The Franken beech, or Fagus sylvatica 'Franken', is not renowned for bloom, or fragrance nor colorful fruit. It is one of those trees that is, primarily, a single-interest tree and yet it is possibly one of the most highly desired collectible trees in existence. That single-interest is found in the stunning foliage which is capable of brightening the dreariest woodland verge with its bright white marbled leaves. These leaves are particularly pale in earliest spring, barely freckled with green and as the season progresses become more heavily marked. With autumn they turn the same handsome tan of the species beech and are held throughout the winter to spring. The bark is also the usual attractive feature as it is on the species as are the small flowers and spiny beechnuts.
Franken beech is a slow growing, densely branched rounded, small tree best utilized as a foliage shrub for the first several years. It will eventually exceed 10 feet, though ultimate height has yet to be determined. Franken beech should be grown in a sheltered spot protected from harsh winds and scorching sun. It even lends itself quite well to pot culture.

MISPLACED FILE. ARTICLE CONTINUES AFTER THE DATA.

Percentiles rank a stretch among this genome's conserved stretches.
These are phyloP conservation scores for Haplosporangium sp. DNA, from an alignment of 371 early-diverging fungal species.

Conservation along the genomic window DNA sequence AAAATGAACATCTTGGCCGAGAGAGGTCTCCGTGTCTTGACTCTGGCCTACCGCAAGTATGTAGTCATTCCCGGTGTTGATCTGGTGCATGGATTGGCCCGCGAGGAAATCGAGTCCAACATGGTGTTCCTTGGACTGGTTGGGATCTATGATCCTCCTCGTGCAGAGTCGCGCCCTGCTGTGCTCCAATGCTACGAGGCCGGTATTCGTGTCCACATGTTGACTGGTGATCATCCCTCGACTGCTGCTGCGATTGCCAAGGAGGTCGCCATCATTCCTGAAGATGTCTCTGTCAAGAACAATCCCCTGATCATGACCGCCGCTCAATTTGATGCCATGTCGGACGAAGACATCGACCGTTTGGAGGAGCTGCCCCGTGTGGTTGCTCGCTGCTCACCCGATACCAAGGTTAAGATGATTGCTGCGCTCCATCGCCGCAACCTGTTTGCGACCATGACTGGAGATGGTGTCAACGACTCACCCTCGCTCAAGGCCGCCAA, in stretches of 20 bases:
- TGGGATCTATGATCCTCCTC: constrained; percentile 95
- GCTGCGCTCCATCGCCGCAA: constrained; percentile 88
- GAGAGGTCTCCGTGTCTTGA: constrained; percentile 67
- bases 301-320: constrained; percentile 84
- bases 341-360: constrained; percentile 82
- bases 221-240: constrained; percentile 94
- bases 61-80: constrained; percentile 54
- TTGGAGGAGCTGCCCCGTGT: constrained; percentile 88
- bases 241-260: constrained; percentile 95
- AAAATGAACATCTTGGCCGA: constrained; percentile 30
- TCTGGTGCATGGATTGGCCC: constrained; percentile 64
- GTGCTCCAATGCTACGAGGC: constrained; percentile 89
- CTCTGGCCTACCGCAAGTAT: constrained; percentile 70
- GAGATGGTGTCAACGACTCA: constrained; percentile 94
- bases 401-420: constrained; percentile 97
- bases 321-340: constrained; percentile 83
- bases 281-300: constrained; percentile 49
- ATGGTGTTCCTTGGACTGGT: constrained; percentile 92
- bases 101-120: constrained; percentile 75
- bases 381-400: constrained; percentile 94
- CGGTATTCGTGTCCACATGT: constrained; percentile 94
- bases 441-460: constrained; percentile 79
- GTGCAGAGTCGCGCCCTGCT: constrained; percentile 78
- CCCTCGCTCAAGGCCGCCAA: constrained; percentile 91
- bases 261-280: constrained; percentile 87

It has the same resistance to disease and insects as the species. It prefers a moist, humusy soil and dislikes extremes of temperature making it suitable for the temperate garden and woodland of the United States, Lower Ontario, the UK and New Zealand and moderate Australia. At this time, it is extremely difficult to obtain, a situation likely to improve in the coming years.

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‘Franken’ beech

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A TREE A DAY

2017